Thus, the Torah offered one who was either ritually defiled or who was kept away from the Beit Hamikdash another opportunity to bring his Passover offering, on Pesach Sheni. Rashi seems to be the first to refer to this minor Passover as ‘Pesach Sheni,’ lit., the second Pesach.

As to the mishna’s referring to the day as Pesach Katan, meaning little or minor Passover, Rabbi Zev Cohen, in his sefer Bein Pesach L’Shavuos (Kitzur Hadinim 5:37-38) explains that it is only observed for one day and not seven, as the first Passover is. Also, the second Passover has many leniencies. Thus, compared to the first Passover, the second is ‘minor’.
Rabbi Cohen adds that it is proper to learn about Pesach Sheni (in Parashat Beha’alotcha) and its laws on the 14th of Iyar, when the offering was made, and again on the following evening (the 15th of Iyar) when the offering was eaten.

Further, R. Cohen states, “Though Pesach Sheni is not a festival and one is permitted to perform labor, it is nonetheless proper to rejoice somewhat.”

We find other halachos pertaining to Pesach Sheni, as well, including those regarding prayer. Sha’arei Teshuva (Orach Chayyim 131), quoting the Sha’arei Tziyon, states, “Those that do not fall Nefilat Apayim (lit., the falling on one’s face) in prayer and say Tachanun on the 14th of Iyar because of Pesach Katan, do so on the 15th. In Saloniki they protest strongly against one who does not do this, and such is the custom as well in Kushta, in Israel and in Egypt – to say it on the 15th.”

Sefer Likutei M’harich (p. 113) mentions the above, and also quotes Pri Megadim, Orach Chayyim (ad. loc.), who states that our custom is to say Tachanun on the 14th of Iyar as well. In addition, Likutei M’harich discusses Sefer Eishel Avraham (Orach Chayyim, ad. loc.) who had the custom not to say Tachanun on the 14th. Eishel Avraham further comments that as we are t’mei’ei meitim - all considered as virtually defiled via a corpse, and thus we would not have been able to offer a sacrifice at the appropriate time, we fulfill our obligations on Passover at the seder with the recitation of the Hagada. [It would thus seem that Pesach Sheni is of no consequence to us.] Nevertheless, it is correct to remind G-d of the merit of the Pesach Sheni, which was offered in the time the Holy Temple stood.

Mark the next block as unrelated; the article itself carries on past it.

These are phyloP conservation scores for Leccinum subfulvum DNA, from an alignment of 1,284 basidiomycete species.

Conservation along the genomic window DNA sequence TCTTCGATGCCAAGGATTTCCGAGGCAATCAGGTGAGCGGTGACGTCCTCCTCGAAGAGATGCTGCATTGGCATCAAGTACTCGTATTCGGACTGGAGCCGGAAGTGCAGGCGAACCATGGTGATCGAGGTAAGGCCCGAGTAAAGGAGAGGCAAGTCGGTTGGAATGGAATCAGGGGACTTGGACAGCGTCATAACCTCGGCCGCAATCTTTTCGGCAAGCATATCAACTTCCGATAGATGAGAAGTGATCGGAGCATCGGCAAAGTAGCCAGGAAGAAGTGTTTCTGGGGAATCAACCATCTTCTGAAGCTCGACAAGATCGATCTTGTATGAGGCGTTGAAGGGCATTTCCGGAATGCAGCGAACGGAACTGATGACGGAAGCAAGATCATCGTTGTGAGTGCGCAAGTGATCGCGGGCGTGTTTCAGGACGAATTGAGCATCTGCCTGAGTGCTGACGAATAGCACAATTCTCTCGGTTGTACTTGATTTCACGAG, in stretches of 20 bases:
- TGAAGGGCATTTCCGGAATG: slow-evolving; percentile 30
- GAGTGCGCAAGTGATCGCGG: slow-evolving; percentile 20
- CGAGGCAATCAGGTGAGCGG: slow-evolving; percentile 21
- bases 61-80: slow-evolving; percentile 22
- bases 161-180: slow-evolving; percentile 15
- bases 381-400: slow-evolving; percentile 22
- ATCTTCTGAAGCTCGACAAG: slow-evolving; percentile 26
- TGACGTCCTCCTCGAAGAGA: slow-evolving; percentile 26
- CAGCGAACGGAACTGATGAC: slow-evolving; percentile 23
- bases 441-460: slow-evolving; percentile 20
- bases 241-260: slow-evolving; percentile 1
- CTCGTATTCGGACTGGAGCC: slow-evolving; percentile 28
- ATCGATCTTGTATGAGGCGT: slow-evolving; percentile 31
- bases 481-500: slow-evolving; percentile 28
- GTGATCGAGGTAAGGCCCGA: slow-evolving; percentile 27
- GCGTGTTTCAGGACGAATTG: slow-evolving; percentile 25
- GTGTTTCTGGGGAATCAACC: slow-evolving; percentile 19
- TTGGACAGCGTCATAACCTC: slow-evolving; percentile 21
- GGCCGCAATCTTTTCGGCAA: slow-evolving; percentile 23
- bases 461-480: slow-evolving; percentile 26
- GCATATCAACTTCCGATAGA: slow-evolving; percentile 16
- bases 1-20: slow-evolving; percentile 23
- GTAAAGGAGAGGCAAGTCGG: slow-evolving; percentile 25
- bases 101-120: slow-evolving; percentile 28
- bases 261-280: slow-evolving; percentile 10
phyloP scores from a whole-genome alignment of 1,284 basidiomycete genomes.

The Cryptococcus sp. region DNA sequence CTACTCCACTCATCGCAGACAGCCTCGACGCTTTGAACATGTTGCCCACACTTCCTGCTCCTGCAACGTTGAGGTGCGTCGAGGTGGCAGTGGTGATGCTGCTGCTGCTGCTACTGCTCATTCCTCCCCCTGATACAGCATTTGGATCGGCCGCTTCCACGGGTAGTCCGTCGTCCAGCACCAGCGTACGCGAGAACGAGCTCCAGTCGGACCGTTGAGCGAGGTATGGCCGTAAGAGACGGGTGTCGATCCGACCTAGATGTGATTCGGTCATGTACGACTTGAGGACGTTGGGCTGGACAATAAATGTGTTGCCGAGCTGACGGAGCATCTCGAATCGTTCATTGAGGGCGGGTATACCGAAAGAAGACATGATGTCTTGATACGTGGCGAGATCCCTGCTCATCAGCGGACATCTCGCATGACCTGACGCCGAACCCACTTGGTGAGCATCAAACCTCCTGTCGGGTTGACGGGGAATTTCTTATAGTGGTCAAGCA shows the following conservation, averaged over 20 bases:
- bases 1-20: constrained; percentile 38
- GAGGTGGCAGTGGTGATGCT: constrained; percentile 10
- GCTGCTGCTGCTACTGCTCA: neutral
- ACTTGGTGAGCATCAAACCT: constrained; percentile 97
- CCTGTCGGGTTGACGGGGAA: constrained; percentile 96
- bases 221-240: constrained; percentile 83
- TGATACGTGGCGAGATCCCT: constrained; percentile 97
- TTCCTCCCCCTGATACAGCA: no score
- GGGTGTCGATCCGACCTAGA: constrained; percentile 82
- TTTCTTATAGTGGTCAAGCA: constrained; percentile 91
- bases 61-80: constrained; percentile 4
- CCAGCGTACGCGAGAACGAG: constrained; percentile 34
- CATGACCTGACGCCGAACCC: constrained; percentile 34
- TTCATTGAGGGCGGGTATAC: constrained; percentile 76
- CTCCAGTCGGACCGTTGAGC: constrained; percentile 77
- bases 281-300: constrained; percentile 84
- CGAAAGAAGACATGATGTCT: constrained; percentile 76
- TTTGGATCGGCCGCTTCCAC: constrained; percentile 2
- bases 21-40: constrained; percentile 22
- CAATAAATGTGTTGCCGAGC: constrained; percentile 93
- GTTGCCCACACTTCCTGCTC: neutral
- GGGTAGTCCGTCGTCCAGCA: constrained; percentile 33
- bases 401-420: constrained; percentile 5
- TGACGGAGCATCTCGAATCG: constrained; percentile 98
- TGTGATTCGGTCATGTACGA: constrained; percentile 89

Sefer Likutei M’harich also discusses the opinion of Hagashot Yad Shaul (Yoreh Deah 401) which is that even though in the Gemara (Pesachim 95) we rule that the evening is not sanctioned as a festival and one does not say Hallel (Rashi ad. loc. defines the evening as that of Pesach Sheni) nevertheless, neither do we say Tachanun. The custom of the Gaon of Liske (Sefer Hayashar V’Hatov Vol. 2) is also mentioned. He did not say Tachanun for seven days (on Pesach Sheni and afterward). Hagashot Yad Shaul (ad. loc.) further rules that as regard the fast of B’hab (lit., Monday, Thursday, Monday), referring to the custom of fasting on
these three days following a festival, if this occurred on Pesach Sheni, one would not fast.

Eishel Avraham (ad. loc.) disagrees and rules that not only would one fast, but Selichot would be recited as well; however, Tachanun would be omitted just as we are accustomed to
doing when a brit occurs on a fast day.

Likutei M’harich then notes that it is the custom of people of piety and great deeds to eat matza on Pesach Sheni, the 14th of Iyar. He poses a question: Was not Pesach Sheni observed by eating the sacrifice on the next evening (the 15th) as well, and how can that be commemorated today? The explanation provided is that indeed, the Gaon Imrei Esh, as
well as his father-in-law Rabbi Dovid Deitch, would eat matza on the eve of the 15th as well, together with a cooked egg, and they also studied the subject of Pesach Sheni in the Torah
along with its halachot, as described in Sefer Zichron Yehuda.

It is our custom today to eat matza at least at one meal, even with chametz present in the house [at the table]. This is based upon the mishna (Pesachim 95a), ‘… on the second (Pesach Sheni) one may have in his house both chametz and matza.

In the sefer of Rabbi Z. Cohen (ad. loc.), we find three other halachot regarding Pesach Sheni, dealing with death and mourning: One does not offer a eulogy or say Tzidduk Hadin. One does not recite the Kel Maleh, hazkarat neshamot for the memory of the souls. Finally, unveilings of monuments for the departed are not performed on this day.

In the merit of this discussion, may we again rejoice in our Holy Temple with the bringing of the Passover sacrifices. May it be built speedily in our days.

Printed from: http://www.jewishpress.com/judaism/torah/q-a-pesach-sheni/2003/06/13/